An arrangement of this kind was never on the cards in the Arctic. What made it possible in Antarctica was the clear separation of the continent from sovereign national territory and especially its remoteness from the great powers of the northern hemisphere. It was also generally assumed that whatever riches might lie under the icy wastes it would not be feasible to extract them and transport them to world markets in the foreseeable future. (This assumption also explains the nonchalant approach taken to earlier claims.)

The treaty system in decline
In recent years there have been signs of diminishing confidence in the Antarctic Treaty System. More is known now about the continent’s mineral resources – for instance, large iron ore deposits in the Prince Charles Mountains and extensive coal deposits in the Transantarctic Mountains. Gold, manganese, chromium, nickel, cobalt, tin, uranium and titanium have also been located. Moreover, as the ice starts to melt and mining technology advances the possibility of extraction no longer seems so remote.

The position taken by each government involved in Antarctica goes like this: ‘We shall not be the first to violate the treaties by staking new claims or moving beyond prospecting. But we must plan how to react as soon as some other country breaks out of the current international regime.’

Professor Guo Peiqing from the Ocean University of China likens the situation to preparing for a global game of chess: ‘We don’t know when play will happen, but it’s necessary to have a foothold’ (Guardian, 8 October).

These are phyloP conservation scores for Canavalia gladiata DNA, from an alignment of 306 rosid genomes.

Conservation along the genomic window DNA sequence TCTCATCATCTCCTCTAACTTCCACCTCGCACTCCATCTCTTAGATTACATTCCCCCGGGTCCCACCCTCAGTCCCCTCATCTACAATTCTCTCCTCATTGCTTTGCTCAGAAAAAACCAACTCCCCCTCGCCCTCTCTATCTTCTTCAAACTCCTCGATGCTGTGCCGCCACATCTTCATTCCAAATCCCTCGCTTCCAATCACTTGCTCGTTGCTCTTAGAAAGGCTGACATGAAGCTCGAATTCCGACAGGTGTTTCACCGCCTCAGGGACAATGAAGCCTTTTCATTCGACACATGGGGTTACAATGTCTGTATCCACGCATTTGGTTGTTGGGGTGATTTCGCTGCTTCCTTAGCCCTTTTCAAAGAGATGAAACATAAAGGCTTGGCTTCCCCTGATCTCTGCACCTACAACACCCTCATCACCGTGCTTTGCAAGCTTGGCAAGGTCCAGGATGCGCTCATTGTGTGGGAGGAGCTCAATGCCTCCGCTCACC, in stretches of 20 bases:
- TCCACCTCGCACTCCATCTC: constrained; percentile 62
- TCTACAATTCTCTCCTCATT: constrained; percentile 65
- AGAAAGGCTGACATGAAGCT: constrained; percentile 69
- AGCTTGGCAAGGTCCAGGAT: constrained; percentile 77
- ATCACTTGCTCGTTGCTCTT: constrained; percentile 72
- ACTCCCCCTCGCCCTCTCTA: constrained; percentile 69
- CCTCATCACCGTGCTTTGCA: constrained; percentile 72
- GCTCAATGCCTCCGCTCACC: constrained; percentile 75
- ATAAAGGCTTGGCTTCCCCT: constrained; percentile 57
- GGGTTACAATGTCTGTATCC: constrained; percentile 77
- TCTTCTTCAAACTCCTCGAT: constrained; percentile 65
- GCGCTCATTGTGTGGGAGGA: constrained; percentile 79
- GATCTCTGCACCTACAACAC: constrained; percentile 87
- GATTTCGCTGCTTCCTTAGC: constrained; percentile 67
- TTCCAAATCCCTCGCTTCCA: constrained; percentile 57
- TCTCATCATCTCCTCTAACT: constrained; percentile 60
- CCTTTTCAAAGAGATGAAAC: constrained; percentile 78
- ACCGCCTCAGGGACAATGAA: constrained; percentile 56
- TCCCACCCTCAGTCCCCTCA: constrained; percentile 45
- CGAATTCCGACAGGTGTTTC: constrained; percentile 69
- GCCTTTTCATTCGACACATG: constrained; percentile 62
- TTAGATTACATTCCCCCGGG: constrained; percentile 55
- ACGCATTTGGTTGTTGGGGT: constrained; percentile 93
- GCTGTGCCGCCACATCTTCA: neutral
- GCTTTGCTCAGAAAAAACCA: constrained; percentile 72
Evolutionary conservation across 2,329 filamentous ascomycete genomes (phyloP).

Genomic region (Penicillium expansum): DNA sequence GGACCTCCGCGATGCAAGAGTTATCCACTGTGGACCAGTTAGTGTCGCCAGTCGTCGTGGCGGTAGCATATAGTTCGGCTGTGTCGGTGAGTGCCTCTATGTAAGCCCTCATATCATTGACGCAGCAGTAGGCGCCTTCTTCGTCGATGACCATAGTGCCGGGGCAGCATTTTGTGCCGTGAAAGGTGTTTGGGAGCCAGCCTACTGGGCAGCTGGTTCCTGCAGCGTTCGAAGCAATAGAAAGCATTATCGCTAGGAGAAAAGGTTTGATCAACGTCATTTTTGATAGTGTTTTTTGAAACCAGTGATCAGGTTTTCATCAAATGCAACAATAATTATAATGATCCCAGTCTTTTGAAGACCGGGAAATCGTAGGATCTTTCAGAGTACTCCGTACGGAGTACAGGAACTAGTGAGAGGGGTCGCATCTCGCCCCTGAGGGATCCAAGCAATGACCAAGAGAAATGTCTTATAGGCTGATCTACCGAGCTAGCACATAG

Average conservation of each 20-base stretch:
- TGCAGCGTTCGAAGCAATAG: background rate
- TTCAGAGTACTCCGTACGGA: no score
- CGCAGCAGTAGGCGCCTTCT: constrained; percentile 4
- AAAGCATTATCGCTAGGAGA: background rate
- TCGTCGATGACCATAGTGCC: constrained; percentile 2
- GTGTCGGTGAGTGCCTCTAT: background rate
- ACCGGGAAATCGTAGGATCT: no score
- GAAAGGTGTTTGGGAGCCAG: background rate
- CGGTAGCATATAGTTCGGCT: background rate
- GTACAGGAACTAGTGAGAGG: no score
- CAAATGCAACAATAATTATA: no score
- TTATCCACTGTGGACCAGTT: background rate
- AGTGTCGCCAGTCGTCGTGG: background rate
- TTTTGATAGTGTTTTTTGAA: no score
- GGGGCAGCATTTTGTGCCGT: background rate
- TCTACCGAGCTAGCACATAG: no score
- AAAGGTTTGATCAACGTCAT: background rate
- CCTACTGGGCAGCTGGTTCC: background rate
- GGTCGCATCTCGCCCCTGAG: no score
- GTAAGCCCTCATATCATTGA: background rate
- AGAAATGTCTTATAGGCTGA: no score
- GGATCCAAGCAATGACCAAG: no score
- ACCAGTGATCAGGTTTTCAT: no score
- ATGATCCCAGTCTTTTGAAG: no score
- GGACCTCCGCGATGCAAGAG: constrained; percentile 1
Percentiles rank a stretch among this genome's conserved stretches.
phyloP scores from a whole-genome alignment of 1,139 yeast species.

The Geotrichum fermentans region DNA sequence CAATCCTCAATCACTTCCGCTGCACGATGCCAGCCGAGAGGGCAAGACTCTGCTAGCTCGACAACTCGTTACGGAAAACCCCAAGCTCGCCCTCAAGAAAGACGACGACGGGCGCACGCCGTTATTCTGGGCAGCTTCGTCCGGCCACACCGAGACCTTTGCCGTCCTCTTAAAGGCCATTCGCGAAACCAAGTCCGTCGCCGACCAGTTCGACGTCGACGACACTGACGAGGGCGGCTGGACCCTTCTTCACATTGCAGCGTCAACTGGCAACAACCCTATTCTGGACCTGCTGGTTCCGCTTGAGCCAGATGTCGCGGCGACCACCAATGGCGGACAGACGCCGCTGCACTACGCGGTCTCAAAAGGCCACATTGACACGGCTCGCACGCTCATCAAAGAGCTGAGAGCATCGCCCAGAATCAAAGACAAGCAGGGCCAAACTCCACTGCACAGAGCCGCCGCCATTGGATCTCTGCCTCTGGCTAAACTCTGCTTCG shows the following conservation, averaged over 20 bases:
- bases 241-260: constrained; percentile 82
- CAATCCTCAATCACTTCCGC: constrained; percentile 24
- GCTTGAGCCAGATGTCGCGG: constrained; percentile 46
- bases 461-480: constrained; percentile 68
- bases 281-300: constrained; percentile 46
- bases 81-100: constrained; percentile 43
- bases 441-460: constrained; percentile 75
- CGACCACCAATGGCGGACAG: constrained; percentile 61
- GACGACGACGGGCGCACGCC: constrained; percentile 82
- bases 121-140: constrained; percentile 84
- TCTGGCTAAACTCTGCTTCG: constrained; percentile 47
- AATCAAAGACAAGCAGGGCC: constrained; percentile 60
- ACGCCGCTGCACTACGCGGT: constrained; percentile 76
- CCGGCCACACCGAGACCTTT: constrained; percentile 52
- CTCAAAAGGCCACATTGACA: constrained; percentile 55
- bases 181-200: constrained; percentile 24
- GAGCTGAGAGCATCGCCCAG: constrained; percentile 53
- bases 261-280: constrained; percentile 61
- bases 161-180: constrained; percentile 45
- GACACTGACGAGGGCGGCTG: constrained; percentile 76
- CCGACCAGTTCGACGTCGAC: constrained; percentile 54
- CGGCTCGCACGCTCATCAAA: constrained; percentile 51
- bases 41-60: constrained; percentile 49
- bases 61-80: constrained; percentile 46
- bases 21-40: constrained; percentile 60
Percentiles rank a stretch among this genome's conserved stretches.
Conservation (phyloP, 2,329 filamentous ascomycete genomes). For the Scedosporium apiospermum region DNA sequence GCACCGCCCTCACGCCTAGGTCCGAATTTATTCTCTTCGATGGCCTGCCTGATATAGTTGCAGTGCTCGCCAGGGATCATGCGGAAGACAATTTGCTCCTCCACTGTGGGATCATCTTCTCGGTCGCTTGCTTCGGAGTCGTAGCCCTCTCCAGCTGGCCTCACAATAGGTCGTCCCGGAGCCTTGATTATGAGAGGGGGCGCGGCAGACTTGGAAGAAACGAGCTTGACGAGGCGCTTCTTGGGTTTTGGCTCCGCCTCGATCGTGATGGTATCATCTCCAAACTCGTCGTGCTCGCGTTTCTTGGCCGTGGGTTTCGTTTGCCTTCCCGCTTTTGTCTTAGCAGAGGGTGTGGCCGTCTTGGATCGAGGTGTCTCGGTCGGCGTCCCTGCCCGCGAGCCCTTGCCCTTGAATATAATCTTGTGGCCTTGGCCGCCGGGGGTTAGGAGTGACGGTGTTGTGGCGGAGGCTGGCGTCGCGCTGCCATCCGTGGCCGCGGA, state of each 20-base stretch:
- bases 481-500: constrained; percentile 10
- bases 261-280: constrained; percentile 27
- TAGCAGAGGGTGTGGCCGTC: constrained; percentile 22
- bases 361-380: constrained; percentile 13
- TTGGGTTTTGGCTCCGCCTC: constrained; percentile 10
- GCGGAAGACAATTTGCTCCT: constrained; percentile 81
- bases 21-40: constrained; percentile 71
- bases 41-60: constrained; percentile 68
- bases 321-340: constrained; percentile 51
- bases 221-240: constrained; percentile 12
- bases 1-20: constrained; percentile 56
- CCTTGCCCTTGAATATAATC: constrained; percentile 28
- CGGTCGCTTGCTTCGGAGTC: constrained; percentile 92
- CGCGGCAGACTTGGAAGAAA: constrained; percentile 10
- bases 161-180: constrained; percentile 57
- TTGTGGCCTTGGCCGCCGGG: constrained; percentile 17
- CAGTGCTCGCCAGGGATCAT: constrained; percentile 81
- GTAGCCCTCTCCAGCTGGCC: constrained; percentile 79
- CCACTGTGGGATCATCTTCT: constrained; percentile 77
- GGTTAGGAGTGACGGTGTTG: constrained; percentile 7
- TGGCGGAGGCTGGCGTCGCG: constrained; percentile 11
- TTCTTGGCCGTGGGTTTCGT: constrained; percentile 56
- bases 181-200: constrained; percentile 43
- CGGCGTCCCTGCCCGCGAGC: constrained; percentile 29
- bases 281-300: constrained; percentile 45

A plausible date for the start of play is 2048, when the Protocol on Environmental Protection comes up for review. Of course, play could start before then, perhaps triggered by a dispute over whether some action crosses the line separating scientific research from commercial exploitation.

Chess and gō
When it does start, the game will actually be rather more complicated than chess. The number of players will clearly far exceed two.

Although countries may still refer to the nationality of early explorers when staking claims and contesting the claims of rivals, they will base claims mainly on the locations of their research stations. The preparatory manoeuvres already underway are more like the Japanese game of gō, in which a player places counters (in this case, research stations) anywhere on the board with the aim of surrounding coveted spaces and blocking the opponent’s efforts to do the same. 

The Antarctic Treaty System demonstrates that in the absence of strong commercial pressures even capitalist governments are capable of moving beyond the constraints of state sovereignty. In some ways the Antarctic model of human cooperation prefigures the unity of world socialism.

Michael Harrington's The Other America (1964)

Book Review from the March 1964 issue of the Socialist Standard

The Other America. Michael Harrington, Penguin, 3s. 6d.

There is a pretty little myth that America is the land of milk and honey and the place where everyone, but everyone has his own car and lives in ease and comfort. It is difficult to escape the picture handed down to us by Hollywood that spacious houses and gracious living are the norm, perhaps because like so many stories from across the Atlantic, it is put over in such a big way. But it is false, nonetheless.